Frozen shoulder, also known as adhesive capsulitis, is a condition that affects the shoulder joint, causing pain and stiffness. Frozen shoulder most commonly affects women and those between 50-60 years old. This condition usually develops gradually with global limitation of shoulder range of motion. The exact cause of frozen shoulder is not known, but is believed to be the result of inflammation and scarring of the shoulder joint’s capsule.
WHAT ARE THE RISK FACTORS OF FROZEN SHOULDER?
- Thyroid disease
- Heart disease
- Autoimmune disease
- Prolonged immobilization
- Shoulder injury or surgery
WHAT ARE THE SYMPTOMS OF FROZEN SHOULDER?
Initial phase: diffuse, severe, disabling shoulder pain that is worse at night with increasing stiffness that can last for 2-9 months.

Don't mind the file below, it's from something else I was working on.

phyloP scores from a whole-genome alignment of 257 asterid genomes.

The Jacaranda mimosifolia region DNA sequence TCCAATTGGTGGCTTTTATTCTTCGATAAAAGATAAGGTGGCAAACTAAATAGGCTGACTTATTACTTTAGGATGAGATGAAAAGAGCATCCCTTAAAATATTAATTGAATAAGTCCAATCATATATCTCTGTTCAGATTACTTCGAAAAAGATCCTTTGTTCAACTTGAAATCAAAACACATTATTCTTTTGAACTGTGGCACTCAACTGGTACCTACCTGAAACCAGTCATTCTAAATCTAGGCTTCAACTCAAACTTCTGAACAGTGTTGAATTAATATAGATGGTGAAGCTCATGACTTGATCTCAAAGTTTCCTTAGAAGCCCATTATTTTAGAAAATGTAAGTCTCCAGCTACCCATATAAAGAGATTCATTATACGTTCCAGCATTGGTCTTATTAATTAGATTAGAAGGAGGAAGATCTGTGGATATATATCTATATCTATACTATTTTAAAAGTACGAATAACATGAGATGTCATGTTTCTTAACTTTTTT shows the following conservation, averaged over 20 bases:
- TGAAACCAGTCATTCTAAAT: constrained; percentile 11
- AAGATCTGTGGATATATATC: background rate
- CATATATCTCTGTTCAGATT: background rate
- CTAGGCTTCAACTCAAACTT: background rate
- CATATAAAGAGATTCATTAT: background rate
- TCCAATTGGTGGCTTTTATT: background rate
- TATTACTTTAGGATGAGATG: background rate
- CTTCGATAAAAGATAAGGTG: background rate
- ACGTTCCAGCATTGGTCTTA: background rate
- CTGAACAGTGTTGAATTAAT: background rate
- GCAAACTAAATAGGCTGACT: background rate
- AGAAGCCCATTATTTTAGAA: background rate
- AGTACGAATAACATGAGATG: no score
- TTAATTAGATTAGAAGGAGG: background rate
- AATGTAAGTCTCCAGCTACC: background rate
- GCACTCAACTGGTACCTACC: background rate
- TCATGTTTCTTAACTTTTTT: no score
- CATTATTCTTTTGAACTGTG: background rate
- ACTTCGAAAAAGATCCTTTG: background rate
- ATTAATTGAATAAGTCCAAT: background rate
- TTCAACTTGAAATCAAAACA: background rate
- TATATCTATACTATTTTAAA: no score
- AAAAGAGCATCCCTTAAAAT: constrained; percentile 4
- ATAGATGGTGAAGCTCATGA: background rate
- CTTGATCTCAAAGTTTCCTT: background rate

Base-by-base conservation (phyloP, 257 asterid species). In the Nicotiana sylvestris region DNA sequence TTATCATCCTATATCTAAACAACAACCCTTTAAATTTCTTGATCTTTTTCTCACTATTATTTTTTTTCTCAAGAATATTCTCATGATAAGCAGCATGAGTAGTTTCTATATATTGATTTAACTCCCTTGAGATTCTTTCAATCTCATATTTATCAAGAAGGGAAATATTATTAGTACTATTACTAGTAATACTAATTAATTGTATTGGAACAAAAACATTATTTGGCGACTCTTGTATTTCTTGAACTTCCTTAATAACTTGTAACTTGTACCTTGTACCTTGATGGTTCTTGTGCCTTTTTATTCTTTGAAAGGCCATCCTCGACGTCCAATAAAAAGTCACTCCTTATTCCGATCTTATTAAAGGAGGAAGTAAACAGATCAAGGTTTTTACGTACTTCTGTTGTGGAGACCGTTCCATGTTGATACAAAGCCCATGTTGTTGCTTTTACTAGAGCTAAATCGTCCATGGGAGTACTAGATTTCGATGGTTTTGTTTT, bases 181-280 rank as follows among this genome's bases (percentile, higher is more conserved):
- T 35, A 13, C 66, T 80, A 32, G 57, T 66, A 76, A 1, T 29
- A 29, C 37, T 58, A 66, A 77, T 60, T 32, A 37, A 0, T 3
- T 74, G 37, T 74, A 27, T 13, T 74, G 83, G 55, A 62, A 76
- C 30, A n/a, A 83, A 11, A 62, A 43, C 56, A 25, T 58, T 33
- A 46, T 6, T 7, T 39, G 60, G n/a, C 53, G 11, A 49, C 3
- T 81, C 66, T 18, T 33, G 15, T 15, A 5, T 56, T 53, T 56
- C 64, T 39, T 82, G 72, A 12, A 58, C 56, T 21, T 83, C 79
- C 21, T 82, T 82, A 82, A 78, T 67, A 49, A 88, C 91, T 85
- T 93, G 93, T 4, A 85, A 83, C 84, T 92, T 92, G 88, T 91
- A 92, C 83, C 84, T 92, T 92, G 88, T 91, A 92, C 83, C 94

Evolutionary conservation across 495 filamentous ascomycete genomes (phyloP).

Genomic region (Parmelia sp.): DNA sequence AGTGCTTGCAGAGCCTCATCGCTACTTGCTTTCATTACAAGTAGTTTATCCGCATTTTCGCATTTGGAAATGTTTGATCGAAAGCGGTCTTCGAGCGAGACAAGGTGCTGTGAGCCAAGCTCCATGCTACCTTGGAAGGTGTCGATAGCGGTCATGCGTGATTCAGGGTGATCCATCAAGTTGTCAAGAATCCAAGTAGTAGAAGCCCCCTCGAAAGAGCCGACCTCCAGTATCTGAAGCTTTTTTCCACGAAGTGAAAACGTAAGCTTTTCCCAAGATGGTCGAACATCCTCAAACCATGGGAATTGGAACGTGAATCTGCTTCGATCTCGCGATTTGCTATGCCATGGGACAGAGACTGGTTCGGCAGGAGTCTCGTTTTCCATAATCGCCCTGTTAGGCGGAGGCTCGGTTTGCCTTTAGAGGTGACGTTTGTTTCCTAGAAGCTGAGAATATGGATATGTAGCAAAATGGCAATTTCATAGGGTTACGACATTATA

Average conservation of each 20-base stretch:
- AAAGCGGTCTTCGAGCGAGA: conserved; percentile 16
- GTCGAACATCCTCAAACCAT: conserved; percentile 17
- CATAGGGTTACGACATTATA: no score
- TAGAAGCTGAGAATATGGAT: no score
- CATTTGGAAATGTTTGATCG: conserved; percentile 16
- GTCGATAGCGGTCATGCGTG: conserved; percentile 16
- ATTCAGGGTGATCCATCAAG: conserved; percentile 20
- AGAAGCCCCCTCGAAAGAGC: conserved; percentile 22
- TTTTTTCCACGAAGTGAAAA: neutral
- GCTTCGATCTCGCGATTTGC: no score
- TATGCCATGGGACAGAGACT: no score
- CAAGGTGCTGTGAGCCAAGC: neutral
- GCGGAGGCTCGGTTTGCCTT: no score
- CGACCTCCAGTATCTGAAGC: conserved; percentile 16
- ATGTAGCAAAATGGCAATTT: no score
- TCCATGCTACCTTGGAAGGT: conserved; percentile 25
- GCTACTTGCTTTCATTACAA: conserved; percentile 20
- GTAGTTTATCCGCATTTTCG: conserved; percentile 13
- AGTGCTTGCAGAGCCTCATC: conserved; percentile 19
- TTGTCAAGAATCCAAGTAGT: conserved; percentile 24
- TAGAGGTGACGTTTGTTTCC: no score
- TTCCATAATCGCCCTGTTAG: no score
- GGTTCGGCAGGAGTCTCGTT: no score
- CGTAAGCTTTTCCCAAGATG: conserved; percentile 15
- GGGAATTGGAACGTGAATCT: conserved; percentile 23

Intermediate phase: stiffness with loss of range of motion, but pain can become gradually less pronounced, that lasts for 4-12 months
Recovery phase: recovery phase with gradual return of range of motion, that can take from 5-24 months to complete
HOW IS FROZEN SHOULDER DIAGNOSED?
- Review of medical history and physical examination
- Imaging modalities
- Diagnostic injections
HOW IS FROZEN SHOULDER TREATED?
Treatment options may include:
- Physical therapy
- Over-the-counter or prescription medications to reduce inflammation
- Therapeutic injections: steroid or regenerative injections
- Surgical intervention
HOW DO YOU PREVENT FROZEN SHOULDER?
- Stretching regularly
- Maintaining a good posture
- Avoiding repetitive overhead motions
If you are experiencing shoulder pain, it is important to have an evaluation by a healthcare provider for the proper diagnosis and treatment plan. With the right treatment plan, it is possible to manage the symptoms of frozen shoulder and improve your overall quality of life.